Fats are an important source of energy for many animals including humans. Breast milk is rich in fat because it’s necessary for growing healthy brains, and as adults, we still need essential fats in order to be healthy. While too much fat may lead to weight gain, demonizing fats is not the way to combat obesity.

If you want to learn more about health eat and taking care of your body, you should book time with a nutritionist. The experts at Health Risk can help you find the health coverage you need to stay informed and feeling your best. Call us today!

The Canadian Food Guide has certainly changed quite a bit since the 1940s when it recommended a daily serving of potatoes and a weekly serving of liver, heart, or kidney. But since 1992, the guide has remained unaltered, so most Canadians are familiar with the 4 food group rainbow. However, while it may be well known, it’s not really the best guide to nutrition at this point. Instead, it may be better to think of food through the lens of nutrients.

Carbohydrates come from plants and are generally found in grains. Food like bread, pasta, and rice are filled with carbs. Carbohydrates come in a few varieties, some are easily broken down by the body and can cause blood sugar spikes. Other, more complex carbs, take longer for the body to break down and absorb. Complex carbs are great. They provide your body (and brain!) with the high count of calories you need, but they also don’t cause spikes in insulin. Simple carbs should be avoided. Try to eat only whole grain varieties for bread, pasta, and rice. Other plant foods like fruits and veggies contain some carbs as well.

Proteins are super important for all animals including humans. Our bodies use proteins to create our muscles, send messages, and even grow hair. Protein is dense with energy, and it’s thought that one of the reasons humans have such big brains and are so clever is we began eating cooked meat. All the energy from that meat gave us the extra resources to grow big brains and complex nervous systems. Because of this energy, a diet rich in protein is super important for children, pregnant and lactating women, and those recovering from an injury.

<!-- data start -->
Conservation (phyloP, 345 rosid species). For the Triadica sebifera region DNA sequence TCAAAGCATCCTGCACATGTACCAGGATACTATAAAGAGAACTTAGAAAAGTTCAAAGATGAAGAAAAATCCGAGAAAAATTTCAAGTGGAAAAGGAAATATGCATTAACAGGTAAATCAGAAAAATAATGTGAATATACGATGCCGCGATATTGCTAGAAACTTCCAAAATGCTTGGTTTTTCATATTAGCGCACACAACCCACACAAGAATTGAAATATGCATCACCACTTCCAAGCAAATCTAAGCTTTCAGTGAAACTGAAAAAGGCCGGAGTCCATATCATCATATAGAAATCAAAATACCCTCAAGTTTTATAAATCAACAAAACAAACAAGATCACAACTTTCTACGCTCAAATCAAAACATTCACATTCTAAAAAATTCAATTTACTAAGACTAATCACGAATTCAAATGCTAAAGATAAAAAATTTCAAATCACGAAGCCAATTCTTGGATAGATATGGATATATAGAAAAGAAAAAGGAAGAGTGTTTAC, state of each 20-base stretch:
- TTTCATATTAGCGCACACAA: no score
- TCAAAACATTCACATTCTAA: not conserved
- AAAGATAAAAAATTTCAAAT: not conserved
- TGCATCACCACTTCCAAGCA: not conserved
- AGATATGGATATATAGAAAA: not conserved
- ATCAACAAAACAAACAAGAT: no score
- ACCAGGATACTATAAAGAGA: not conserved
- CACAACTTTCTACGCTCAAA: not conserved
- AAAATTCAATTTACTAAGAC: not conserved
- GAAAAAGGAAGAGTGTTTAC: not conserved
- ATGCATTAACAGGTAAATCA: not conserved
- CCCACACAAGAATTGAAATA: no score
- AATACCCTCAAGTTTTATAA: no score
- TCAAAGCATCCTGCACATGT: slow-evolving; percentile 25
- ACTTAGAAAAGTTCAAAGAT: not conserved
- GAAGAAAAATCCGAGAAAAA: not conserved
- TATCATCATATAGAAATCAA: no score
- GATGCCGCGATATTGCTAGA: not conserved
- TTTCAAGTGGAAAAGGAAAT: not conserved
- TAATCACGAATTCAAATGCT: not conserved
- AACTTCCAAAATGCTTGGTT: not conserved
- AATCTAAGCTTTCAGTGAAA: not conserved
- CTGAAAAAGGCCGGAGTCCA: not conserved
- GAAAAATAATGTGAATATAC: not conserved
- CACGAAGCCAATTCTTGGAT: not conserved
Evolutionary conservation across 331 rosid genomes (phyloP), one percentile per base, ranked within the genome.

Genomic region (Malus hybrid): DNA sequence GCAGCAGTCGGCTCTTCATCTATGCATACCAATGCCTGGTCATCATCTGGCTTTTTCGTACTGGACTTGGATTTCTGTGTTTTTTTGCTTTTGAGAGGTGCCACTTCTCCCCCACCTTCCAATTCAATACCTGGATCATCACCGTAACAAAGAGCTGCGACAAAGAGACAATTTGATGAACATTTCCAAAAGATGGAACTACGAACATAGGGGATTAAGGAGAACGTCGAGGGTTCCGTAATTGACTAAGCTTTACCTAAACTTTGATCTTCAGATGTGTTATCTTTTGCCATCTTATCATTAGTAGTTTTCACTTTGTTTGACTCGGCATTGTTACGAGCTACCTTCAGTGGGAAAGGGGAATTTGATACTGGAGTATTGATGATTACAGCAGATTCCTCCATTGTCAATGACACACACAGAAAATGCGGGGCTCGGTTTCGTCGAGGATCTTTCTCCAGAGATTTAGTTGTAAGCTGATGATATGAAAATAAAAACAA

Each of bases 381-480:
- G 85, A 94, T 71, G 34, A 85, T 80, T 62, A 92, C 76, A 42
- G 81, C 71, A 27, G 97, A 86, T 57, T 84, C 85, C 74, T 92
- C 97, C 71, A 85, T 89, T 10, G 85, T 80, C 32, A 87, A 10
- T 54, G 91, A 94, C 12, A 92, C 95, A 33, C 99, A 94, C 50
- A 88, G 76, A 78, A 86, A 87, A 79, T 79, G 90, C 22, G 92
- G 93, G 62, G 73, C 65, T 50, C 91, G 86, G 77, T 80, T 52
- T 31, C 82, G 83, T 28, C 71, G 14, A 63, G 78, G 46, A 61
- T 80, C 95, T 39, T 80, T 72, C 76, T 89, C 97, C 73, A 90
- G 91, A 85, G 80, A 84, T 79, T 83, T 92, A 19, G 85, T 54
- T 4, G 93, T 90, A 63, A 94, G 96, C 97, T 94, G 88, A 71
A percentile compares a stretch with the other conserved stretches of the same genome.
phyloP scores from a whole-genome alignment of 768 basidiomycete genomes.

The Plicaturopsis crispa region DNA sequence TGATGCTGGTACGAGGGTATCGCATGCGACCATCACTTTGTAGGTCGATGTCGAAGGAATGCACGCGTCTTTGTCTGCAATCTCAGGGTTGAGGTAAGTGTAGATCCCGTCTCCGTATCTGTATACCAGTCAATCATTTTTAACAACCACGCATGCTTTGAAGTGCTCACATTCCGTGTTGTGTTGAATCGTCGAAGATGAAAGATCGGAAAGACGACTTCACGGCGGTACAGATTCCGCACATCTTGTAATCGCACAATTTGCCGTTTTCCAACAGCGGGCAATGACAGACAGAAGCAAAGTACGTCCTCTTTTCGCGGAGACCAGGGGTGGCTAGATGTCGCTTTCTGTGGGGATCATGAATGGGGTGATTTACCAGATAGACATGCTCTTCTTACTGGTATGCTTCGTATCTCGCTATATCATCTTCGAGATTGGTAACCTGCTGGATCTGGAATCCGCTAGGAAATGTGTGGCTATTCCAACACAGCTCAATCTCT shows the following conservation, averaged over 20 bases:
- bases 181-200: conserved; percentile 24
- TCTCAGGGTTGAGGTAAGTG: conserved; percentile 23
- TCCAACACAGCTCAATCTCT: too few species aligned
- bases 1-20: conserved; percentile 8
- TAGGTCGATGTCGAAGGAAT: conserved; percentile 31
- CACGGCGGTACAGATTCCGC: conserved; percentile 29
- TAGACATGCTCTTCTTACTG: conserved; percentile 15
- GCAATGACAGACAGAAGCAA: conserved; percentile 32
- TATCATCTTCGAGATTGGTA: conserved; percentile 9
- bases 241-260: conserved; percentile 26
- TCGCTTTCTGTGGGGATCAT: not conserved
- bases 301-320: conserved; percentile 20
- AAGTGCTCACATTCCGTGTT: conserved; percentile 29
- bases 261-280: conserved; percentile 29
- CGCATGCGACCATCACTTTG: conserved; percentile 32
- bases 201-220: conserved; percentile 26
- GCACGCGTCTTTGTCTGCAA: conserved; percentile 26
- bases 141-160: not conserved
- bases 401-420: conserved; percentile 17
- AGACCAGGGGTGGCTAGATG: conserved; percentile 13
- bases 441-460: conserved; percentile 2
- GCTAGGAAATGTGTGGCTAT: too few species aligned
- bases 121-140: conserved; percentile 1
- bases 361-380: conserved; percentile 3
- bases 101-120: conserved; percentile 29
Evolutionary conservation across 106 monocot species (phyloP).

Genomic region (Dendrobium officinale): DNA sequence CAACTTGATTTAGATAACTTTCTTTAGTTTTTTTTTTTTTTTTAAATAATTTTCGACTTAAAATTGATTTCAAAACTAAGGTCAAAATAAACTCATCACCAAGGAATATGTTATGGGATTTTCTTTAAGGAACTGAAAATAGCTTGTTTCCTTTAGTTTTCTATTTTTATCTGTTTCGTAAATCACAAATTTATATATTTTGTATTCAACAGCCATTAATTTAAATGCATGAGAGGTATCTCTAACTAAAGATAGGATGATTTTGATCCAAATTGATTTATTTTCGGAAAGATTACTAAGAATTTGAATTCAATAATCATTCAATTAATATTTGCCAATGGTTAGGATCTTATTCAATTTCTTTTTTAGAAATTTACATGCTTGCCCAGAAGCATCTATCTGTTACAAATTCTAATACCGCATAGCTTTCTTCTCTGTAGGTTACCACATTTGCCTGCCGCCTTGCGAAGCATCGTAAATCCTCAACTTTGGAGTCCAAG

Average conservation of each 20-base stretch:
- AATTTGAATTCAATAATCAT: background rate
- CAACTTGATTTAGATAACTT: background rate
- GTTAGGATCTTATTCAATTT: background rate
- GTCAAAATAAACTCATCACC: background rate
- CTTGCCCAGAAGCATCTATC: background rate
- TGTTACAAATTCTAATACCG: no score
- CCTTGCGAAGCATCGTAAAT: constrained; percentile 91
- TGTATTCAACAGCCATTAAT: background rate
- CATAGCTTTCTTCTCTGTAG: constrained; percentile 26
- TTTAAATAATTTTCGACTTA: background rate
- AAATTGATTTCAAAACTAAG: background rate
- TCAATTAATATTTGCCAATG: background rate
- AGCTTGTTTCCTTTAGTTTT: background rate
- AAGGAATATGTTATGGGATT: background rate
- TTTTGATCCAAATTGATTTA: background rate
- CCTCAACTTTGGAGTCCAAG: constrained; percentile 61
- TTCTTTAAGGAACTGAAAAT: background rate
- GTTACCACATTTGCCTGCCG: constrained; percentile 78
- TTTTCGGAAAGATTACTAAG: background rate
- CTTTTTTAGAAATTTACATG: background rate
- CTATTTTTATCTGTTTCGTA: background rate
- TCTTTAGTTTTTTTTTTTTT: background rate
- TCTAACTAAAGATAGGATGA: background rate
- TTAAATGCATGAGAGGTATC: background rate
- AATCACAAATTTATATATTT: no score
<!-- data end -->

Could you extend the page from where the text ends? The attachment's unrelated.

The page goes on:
There are also 10 essential proteins that humans need to live and cannot create themselves. That means the only way for us to get these necessary proteins is to consume them in our diet. Sources of protein include meat, dairy, eggs, whole grains, soy products, and legumes.

Fiber is actually a type of carbohydrate. Fiber mostly comes from cellulose, a long, complex carb that people (unlike cows and other herbivores) cannot digest.That’s okay though, because we don’t eat fiber for energy. Instead, fiber helps to keep everything in the digestive tract moving along properly. A diet high in fiber reduces your chance for colon cancer and helps to keep bowel movements regular. It slows down the digestion of other foods, preventing insulin spikes. A good rule of thumb for snacks is more than 2 grams of fiber for every 10 grams of sugar. Of course, the more fiber and the less sugar the better! Whole grains, fruits, and vegetables are all good sources for fiber.

In this blog we covered three of the major classes of nutrients. Over the next couple weeks, we’ll talk about fats, essential fatty acids, and the difference between macro and micro nutrients. If you want to start eating better, the best thing to do is get informed! The experts at Health Risk are here to help Canadians live better, call us today!

If you’re like a lot of Canadians, the months between November and March might be some of the hardest. Seasonal Affective Disorder (SAD), also known as winter depression, is a mood disorder that disproportionately affects individuals living in polar regions. And, while you don’t see any polar bears running around Calgary, we still qualify as a polar region when it comes to SAD, and that means many Calgarians (likely over 5% or 1 in 20) suffer from symptoms like fatigue, loss of appetite, reduced labido, and depression during these winter months. So what’s happening?

Doctors aren’t sure, but the best guess we have presently is that symptoms are caused by low vitamin D levels and the absence of sunshine. But, even if these aren’t the cause, they’re certainly part of finding the solution. Here are two easy things you can do to help combat winter depression.

Start Taking Vitamin D.